In January of 2002, Diebold’s election division – Diebold Election Systems – bought its way into the U.S. market as well, acquiring the failing Global Election Systems for $24 million. Forbes reports that heavy lobbying led to contracts in California, North Carolina, and most notably Georgia, which in March 2002 announced it was contracting Diebold for $54 million to install touch-screen systems in all of Georgia’s 159 counties.


With this year’s passage of Congressional legislation granting $3.9 billion to states for, among other things, upgrading election technology, Diebold is now anticipating $1.5 to $2 billion in revenues for filling the national touch-screen niche.


Diebold maintains close ties to the other leading voting machine companies. Diebold’s current president, Bob Urosevich, was the co-founder of American Information Systems with brother Todd Urosevich, who is now Vice President of Election Systems & Software (see above).


Furthermore, former Diebold executives Howard Van Pelt and Larry Ensminger are now top managers at Advanced Voting Solutions (formerly Shoup Voting Solutions). Shoup/AVS has a checkered past in the elections business; Lynn Landes notes that Shoup officers were indicted for bribing politicians in Tampa, Florida in 1971, and company founder Ransom Shoup was convicted in 1979 of conspiracy and obstruction of justice in a FBI election-machine inquiry in Philadelphia.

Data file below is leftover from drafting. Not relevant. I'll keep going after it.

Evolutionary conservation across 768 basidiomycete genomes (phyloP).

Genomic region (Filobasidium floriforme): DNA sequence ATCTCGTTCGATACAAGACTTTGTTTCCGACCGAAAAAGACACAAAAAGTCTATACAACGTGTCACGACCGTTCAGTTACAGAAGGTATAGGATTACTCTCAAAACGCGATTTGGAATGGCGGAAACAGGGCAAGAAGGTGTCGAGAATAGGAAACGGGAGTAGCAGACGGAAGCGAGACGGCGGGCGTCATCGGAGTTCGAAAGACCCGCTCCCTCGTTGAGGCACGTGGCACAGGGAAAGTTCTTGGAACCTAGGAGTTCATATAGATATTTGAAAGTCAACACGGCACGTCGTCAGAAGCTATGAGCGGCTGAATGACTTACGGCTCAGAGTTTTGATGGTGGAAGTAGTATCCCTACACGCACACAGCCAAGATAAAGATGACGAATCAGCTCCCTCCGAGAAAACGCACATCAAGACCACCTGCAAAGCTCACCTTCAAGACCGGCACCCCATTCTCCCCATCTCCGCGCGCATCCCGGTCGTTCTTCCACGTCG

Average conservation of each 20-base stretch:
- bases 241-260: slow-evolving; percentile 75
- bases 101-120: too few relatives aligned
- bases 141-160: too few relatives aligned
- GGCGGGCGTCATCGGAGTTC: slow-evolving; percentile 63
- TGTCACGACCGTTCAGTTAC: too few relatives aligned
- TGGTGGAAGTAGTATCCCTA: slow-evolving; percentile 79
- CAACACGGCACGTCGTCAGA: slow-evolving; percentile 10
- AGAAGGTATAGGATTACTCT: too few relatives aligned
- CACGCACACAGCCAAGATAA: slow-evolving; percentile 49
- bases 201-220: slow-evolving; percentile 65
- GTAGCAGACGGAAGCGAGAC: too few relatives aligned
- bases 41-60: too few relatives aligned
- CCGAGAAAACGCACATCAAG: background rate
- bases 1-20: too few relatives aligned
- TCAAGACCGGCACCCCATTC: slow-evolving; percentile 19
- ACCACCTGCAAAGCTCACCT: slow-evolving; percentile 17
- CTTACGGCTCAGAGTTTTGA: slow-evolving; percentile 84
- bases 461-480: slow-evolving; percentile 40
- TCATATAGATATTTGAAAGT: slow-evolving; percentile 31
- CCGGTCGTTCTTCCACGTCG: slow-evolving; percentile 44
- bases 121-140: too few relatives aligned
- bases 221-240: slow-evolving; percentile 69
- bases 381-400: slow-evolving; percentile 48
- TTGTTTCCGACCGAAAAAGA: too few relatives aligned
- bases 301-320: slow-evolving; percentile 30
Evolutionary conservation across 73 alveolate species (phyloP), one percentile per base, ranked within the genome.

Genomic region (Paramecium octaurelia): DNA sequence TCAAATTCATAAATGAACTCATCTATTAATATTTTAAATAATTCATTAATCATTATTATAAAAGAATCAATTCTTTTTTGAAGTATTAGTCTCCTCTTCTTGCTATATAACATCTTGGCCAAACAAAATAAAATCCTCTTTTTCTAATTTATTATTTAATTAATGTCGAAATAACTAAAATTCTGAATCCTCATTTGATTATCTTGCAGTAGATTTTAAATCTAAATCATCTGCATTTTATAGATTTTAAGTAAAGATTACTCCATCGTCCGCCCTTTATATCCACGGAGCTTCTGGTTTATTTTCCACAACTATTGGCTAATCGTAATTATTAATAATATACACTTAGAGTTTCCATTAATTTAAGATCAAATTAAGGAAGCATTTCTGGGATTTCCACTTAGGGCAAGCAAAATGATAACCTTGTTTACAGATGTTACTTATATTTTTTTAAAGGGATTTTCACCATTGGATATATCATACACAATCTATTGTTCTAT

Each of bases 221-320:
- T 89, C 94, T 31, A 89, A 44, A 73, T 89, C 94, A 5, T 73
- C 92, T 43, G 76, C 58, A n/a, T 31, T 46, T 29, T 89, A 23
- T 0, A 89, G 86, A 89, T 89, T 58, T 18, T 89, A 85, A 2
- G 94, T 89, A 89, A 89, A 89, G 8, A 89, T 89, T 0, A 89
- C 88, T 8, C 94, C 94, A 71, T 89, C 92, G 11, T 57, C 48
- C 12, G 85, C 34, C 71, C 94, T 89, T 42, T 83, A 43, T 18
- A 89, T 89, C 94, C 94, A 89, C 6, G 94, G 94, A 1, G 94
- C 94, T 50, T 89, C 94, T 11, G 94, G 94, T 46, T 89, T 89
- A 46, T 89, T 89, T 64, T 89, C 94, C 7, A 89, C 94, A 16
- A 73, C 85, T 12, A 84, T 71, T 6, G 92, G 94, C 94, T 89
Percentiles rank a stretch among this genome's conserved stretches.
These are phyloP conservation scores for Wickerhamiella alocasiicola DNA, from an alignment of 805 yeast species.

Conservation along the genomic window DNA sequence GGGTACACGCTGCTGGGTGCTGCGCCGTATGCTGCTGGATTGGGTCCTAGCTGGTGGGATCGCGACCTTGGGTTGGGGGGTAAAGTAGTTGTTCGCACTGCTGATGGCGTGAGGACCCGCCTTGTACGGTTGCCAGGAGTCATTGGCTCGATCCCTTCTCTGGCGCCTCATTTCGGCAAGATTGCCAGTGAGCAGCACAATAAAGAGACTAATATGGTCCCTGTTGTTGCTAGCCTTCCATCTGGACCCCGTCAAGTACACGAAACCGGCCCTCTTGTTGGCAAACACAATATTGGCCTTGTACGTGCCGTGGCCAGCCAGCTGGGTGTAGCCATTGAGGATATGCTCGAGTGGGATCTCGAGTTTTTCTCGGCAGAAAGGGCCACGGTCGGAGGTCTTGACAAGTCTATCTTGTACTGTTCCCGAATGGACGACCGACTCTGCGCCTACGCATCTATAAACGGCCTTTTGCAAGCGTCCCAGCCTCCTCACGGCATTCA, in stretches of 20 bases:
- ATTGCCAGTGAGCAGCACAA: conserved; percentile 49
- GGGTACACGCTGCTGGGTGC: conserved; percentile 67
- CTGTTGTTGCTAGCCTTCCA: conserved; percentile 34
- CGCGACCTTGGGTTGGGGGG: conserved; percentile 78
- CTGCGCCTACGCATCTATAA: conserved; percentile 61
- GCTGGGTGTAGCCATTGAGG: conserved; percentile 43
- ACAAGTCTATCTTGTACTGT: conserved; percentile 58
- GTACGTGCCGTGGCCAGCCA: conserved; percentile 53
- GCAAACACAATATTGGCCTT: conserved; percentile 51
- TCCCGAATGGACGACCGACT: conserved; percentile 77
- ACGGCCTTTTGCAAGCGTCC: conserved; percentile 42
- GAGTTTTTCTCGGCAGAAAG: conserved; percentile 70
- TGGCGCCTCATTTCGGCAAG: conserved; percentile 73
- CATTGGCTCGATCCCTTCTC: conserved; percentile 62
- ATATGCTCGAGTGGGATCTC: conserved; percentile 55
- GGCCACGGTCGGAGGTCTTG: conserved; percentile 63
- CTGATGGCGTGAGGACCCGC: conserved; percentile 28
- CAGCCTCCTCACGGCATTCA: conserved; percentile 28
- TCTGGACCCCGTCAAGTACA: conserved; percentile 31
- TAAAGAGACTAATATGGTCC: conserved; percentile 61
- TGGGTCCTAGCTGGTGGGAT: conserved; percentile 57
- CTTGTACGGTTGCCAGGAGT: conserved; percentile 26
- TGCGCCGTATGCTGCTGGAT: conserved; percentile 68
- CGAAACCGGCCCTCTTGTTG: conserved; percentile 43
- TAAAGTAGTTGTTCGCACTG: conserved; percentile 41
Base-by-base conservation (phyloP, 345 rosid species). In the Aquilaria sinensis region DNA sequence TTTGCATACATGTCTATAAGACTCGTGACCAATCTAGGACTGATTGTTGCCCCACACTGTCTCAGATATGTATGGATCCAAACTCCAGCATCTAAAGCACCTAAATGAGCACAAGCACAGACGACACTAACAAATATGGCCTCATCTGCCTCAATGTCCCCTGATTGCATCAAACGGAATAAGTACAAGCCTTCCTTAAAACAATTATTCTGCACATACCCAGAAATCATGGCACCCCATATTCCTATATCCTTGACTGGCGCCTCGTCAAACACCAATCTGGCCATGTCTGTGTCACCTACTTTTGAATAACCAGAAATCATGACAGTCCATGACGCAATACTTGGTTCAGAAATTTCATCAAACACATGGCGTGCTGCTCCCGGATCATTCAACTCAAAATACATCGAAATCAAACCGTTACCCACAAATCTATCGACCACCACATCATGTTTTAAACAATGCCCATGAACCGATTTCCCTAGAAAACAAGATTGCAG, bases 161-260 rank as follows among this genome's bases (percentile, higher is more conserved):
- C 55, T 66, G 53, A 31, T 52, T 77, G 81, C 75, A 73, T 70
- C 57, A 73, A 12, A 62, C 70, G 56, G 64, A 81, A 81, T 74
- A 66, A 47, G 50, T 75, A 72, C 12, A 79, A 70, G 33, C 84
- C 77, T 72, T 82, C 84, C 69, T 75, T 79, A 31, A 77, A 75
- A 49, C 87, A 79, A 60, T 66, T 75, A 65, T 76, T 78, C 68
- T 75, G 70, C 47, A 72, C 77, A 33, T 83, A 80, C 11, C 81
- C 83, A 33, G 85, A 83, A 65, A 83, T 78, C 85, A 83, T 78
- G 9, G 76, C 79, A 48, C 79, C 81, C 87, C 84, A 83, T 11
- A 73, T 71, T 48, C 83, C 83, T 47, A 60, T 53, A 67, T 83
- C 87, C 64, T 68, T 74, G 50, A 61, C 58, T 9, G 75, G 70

The Diebold corporation is heavily political, and heavily favors the Republican Party. Since 2000, the company itself has made $170,000 in political contributions – all to the Republican National State Elections Committee.      


Diebold’s corporate directors and officers are similarly clear in their political sympathies. Long-standing and generous friends of the Republican Party such as Louis Bockius III, Donald Gant, and Eric Roorda populate the board of directors.


According to campaign finance records at OpenSecrets.org, of the over $240,000 given by Diebold’s directors and chief officers to political campaigns since 1998, all has gone to Republican candidates or party funds.


Diebold’s clear political sympathies are cause for scrutiny. Yet for the rising star of the voting technology world, prospects of cornering the elections market may trump ideology. In Brazil’s presidential elections this year, many political analysts credit Diebold’s extensive voting-machine installation with helping elect Luiz Inacio “Lula” da Silva, leader of the left-wing Workers’ Party.


Gary Ashwill is managing editor of Southern Exposure; Chris Kromm is publisher and editor.